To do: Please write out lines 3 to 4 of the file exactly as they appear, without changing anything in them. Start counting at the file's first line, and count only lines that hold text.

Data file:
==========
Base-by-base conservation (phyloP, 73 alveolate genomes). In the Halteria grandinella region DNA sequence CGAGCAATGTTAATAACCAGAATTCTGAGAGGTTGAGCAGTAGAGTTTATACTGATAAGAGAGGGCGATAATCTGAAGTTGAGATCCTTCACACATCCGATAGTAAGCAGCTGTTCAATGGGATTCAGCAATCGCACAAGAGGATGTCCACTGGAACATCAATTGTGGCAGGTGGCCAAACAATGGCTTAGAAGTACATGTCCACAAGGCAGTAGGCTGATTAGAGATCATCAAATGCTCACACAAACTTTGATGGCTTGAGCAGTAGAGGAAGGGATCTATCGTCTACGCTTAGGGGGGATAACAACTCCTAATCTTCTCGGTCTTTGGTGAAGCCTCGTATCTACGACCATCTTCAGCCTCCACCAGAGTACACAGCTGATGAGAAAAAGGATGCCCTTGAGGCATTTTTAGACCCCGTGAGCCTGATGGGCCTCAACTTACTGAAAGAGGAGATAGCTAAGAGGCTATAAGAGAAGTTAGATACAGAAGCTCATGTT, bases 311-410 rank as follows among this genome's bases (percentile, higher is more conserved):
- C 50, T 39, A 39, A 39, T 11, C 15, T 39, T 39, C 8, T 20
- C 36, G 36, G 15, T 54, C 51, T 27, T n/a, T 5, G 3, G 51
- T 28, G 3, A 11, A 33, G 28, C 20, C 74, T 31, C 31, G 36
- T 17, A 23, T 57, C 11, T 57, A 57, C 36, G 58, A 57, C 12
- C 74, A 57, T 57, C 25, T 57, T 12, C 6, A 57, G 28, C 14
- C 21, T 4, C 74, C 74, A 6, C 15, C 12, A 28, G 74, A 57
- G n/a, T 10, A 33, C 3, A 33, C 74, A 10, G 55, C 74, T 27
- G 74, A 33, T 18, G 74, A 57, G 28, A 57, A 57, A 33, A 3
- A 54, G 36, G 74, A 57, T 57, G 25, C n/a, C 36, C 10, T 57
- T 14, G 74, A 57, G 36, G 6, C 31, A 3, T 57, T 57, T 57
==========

- C 36, G 36, G 15, T 54, C 51, T 27, T n/a, T 5, G 3, G 51
- T 28, G 3, A 11, A 33, G 28, C 20, C 74, T 31, C 31, G 36